The classroom is a language immersion class.
The class is a language immersion course.
“The essence of metaphor is understanding and experiencing one kind of thing in terms of another.”
-George Lakoff and Mark Johnson, Metaphors We Live By
As I explained on the Home page, I constructed metaphors to help me implement authentic mathematical practices. I wanted to see students engaging in genuine mathematical inquiry, for them to see the activity of problem solving as a creative process, and most importantly, for them to see themselves as mathematical thinkers. One thing that has frustrated me about teaching math in the past is that many students struggle to use the vocabulary with any assertion, confidence, or ownership. They would speak with such insecurity, as if they were questioning the words that they were using, as they were using them. This pointed to a lack of ownership with the content. My suspicion is that this lack of ownership came from an inability to identify with the content. If a student could not see herself as a mathematical thinker, then there would always be a certain amount of distance that she would have from the language, which would prohibit her from becoming fluent with it. This concept of fluency led me to see the class as an immersion classroom for learning a foreign language. I thought that if students had to use the terms on a daily basis in discussion through discovery and problem solving, then they would have to develop more of a mathematical identity. So, the metaphor, "The class is a language immersion course" came to be.
I spent some time unpacking the language of the statement analytically, to see the types of activities that would be implied. I began by taking the two key words "language" and "immersion", and wrote out all of the thoughts that come to mind when I think of them. Then, I wrote out their dictionary definitions and saw how they matched up with my thoughts. Lastly, I applied the words to more closely define the kind of environment and the types of activities that students would be engaging in through the viewpoint that this metaphor provides.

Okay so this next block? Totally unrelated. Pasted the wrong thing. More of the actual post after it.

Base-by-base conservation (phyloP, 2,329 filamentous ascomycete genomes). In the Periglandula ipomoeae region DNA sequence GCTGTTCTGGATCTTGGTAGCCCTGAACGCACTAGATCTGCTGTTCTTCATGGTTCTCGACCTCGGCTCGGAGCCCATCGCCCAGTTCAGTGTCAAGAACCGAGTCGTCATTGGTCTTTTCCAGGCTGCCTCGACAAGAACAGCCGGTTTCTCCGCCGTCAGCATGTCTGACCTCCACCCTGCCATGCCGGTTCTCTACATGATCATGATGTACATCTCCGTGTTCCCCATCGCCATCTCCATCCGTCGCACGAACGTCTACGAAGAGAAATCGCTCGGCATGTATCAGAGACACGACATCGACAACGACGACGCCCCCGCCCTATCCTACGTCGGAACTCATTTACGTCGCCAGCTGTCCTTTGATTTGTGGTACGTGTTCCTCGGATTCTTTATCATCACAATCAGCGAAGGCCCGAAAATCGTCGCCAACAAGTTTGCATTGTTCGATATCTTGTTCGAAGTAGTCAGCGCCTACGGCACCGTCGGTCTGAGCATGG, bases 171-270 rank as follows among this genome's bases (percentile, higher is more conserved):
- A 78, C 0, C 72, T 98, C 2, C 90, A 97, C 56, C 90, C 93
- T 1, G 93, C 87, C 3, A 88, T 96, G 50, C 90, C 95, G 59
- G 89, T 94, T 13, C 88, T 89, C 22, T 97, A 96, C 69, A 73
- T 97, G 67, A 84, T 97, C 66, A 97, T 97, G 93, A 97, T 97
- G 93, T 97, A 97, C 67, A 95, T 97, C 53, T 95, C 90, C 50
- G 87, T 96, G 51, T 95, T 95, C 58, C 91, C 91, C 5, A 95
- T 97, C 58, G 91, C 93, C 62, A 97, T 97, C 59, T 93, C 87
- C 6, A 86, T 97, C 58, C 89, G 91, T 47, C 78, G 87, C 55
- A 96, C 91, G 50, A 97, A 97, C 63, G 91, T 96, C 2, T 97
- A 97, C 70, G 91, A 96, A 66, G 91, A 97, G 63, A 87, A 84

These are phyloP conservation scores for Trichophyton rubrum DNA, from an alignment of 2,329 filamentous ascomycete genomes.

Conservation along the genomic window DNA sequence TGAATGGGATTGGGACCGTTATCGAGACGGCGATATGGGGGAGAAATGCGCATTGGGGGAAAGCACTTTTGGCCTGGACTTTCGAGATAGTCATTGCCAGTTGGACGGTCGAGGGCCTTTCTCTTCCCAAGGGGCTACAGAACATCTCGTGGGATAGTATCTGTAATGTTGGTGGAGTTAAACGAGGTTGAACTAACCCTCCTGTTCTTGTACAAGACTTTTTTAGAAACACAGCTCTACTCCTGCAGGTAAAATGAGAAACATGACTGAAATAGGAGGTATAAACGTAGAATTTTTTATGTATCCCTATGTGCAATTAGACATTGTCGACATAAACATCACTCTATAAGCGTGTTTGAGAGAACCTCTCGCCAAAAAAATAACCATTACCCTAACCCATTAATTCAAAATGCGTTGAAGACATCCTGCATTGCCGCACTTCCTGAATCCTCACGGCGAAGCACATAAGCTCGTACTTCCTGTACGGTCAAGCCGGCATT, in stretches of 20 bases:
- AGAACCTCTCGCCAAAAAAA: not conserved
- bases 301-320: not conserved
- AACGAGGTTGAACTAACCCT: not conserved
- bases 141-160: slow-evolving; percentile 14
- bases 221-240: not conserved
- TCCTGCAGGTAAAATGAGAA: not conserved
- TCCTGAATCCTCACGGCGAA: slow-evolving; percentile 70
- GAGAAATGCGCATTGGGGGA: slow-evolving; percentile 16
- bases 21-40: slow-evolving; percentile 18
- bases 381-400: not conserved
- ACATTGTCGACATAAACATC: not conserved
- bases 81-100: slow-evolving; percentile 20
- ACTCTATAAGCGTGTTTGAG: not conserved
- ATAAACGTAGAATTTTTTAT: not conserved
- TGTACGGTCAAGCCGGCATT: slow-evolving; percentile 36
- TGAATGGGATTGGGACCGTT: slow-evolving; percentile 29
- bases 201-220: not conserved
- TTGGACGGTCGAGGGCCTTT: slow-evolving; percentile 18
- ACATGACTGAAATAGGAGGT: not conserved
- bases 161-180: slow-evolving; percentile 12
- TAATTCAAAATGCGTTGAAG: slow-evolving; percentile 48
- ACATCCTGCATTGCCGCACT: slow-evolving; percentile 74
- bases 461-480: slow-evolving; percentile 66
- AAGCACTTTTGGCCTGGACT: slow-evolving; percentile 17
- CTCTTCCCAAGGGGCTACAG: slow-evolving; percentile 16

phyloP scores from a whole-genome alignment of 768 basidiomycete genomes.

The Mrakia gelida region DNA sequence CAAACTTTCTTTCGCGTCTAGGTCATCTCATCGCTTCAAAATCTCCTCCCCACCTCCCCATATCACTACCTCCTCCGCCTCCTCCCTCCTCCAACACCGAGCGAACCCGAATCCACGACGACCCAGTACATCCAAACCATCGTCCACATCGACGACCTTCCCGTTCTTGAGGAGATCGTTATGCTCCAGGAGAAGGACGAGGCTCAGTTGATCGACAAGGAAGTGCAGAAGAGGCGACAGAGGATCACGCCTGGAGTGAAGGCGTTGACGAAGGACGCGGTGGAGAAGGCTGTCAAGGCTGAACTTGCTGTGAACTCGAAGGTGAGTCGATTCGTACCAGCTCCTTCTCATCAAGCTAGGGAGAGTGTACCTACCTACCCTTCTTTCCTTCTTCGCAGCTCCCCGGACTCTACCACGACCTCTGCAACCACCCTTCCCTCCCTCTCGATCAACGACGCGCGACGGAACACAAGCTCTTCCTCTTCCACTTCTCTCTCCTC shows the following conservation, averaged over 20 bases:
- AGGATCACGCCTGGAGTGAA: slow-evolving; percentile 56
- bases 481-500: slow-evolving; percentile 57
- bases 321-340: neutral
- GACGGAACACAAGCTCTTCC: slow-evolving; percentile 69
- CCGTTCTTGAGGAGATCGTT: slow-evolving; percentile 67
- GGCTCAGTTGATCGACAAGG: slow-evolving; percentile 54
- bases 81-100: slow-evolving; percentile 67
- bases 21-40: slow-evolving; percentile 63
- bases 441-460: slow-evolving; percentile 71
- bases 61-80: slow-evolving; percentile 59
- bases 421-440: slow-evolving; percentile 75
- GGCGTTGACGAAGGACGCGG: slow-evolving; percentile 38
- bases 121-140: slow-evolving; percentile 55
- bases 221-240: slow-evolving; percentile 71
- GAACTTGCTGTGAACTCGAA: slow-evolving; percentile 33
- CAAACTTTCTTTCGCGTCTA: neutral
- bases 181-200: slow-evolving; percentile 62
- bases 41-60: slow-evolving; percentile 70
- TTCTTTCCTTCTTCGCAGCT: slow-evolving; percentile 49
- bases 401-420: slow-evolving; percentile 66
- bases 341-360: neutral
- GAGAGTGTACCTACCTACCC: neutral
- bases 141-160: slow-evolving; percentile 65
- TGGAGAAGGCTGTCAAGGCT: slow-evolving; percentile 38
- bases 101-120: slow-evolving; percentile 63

When I think of language, the first words that come to mind are:
On a slightly more complex level the thoughts that come to mind are:
That through which our ideas are formed
That through which our ideas are articulated
When I look up the definition of language, I get:
: the system of words or signs that people use to express thoughts and feelings to each other
: any one of the systems of human language that are used and understood by a particular group of people
: words of a particular kind
My immediate, quick thoughts in response to the dictionary definition are:
that “group of people” has a particular culture
the use of that language implies a certain extent of getting to know that culture
When I think of the word "immersion", the first thoughts that come to mind are:
Be completely covered in
When I look up the definition of immersion I get:
: the act of putting someone or something completely in a liquid or the state of being completely in a liquid
: complete involvement in some activity or interest
: a method of learning a foreign language by being taught entirely in that language
And my immediate thought here is to use the word in a couple of sentences:
“I have immersed myself in the study of philosophy.”
“I have totally immersed myself in The Glass Bead Game.”
In applying these thoughts on the words "language" and "immersion", when I merge them to form the phrase "language immersion", I think:
Be submerged in a place where people are only talking in the language
Thinking in the language
Implies cultural immersion
Use the language to know the language.
Apply: Implied Meanings/Activities
If my class is actually a mathematics course, then the metaphor functions in the following way:
A mathematical thinker Expresses their Thoughts and Feelings about the mathematical ideas that they are thinking and the problem solving that they are doing. Students of mathematics need to understand the Vocabulary and the Axioms [Grammar] to pose the arguments that they are constructing. They need to achieve Proficiency in the concepts and language of which the subject is comprised in order to be able to think and convey their mathematical ideas.
In order to make this happen, students are Immersed in mathematical doing by Speaking and Communicating about their questions and solutions, Listening to each other’s explanations, Writing their solutions and reflections on their work, and Reading each other’s solutions and the problems that are posed.
Developing these activities has invited students into a Culture of mathematical thinking and doing, to deepen their understanding of mathematics.